Relationships Between Chaos in the Home and Bedtime Routine for Preschool Children in Low-Income Families

David J. Schabdach, Ann E.E. Johansson, Cynthia A. Danford, University of Pittsburgh School of Nursing, 3500 Victoria Street, 440 Victoria Bldg, Pittsburgh, PA 15261

Sleep problems have been linked to impairments in child development, including deficits in cognitive, behavioral, and social functioning, as well as a decline in physical health. Sleep can also be influenced by environmental factors. The purpose of this pilot study was to examine relationships between chaos in the home and pre-school children’s presleep/bedtime routines in low-income family households. Parent-preschool child dyads were recruited from family support centers in Southwest Pennsylvania. Parents completed the 4-item Parent-Child Sleep Interactions Scale-Sleep Conflict Subscale (PSIS-SC; high score; high conflict) and the 15-item Confusion, Hubbub, and Order Scale (CHAOS; low score; high chaos). Analyses included descriptive statistics and Spearman rank correlation test. Parents were all mothers (N=8), 30-45 years (M=35.5[5.7]), mean home income <$30,000 (n=7/8), half (n=4/8) with vocational education or less. Preschoolers were mostly females (n=5/8), 3-5.8 years (M=4.5 [1.1]). All parents (n =8/8) reported moderate to high chaos, describing their home as a “real zoo,” “not a good place to relax,” and “not able to find things” (M=3.5/4-point scale each). Reminding their child to go to sleep was significantly correlated with seeming rushed (ρ=-0.94, p=0.002) and not staying on top of things (ρ=-0.76, p=0.049). Arguing about bedtime scheduling was significantly correlated with not being able to talk without interruptions (ρ=-0.73, p=0.038) and a “fuss in the home” (ρ=-0.83, p=0.021). Physically taking the child to their room was significantly correlated with seeming rushed (ρ =-0.90, p=0.002) and noise in the home (ρ=-0.72, p=0.46). Child tantrums when made to go to sleep were significantly correlated with noise in the home (ρ=-0.73, p=0.41). Chaos in the home has potential for negative consequences for children’s bedtime routines. Attention to chaos in the home environment is an important factor when tailoring healthy lifestyle behavior interventions to improve bedtime routines and sleep quality.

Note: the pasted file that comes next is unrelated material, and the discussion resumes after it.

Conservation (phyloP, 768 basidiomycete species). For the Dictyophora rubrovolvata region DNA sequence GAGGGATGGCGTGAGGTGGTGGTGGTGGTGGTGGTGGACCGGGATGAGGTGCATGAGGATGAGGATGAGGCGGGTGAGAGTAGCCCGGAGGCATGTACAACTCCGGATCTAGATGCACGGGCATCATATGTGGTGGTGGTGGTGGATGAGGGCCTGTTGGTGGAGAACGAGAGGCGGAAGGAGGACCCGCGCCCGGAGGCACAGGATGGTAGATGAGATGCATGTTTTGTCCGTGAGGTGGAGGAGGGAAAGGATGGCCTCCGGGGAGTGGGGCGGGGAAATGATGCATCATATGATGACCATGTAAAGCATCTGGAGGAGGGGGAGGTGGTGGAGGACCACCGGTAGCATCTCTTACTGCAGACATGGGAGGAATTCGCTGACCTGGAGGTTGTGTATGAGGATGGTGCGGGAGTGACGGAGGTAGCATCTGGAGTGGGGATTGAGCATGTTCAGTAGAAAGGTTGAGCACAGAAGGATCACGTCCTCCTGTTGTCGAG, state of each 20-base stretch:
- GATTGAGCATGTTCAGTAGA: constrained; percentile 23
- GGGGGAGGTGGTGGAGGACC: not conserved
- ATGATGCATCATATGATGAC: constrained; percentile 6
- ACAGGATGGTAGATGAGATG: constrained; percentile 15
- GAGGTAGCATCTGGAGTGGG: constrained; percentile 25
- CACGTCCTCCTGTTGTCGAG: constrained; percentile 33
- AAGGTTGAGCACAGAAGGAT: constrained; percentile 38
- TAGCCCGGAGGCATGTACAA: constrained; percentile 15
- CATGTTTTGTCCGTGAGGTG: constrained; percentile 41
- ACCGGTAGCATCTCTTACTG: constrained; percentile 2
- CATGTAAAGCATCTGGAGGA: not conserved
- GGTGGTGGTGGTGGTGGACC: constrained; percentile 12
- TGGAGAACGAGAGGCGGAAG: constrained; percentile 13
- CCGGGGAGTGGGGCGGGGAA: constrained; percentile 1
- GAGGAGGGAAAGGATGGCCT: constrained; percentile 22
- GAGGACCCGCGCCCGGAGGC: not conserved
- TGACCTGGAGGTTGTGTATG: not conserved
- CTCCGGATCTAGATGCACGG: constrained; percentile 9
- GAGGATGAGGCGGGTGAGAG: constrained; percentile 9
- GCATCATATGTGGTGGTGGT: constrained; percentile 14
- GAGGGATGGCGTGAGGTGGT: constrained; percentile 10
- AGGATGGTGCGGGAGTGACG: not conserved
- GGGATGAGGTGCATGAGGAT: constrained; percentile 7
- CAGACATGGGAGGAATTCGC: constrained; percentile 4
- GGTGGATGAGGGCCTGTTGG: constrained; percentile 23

Additional Abstract Information

Presenter: David Schabdach

Institution: University of Pittsburgh School of Nursing

Type: Poster

Subject: Nursing & Public Health

Status: Approved

Time and Location

Session: Poster 9
Date/Time: Wed 12:00pm-1:00pm
Session Number: 6029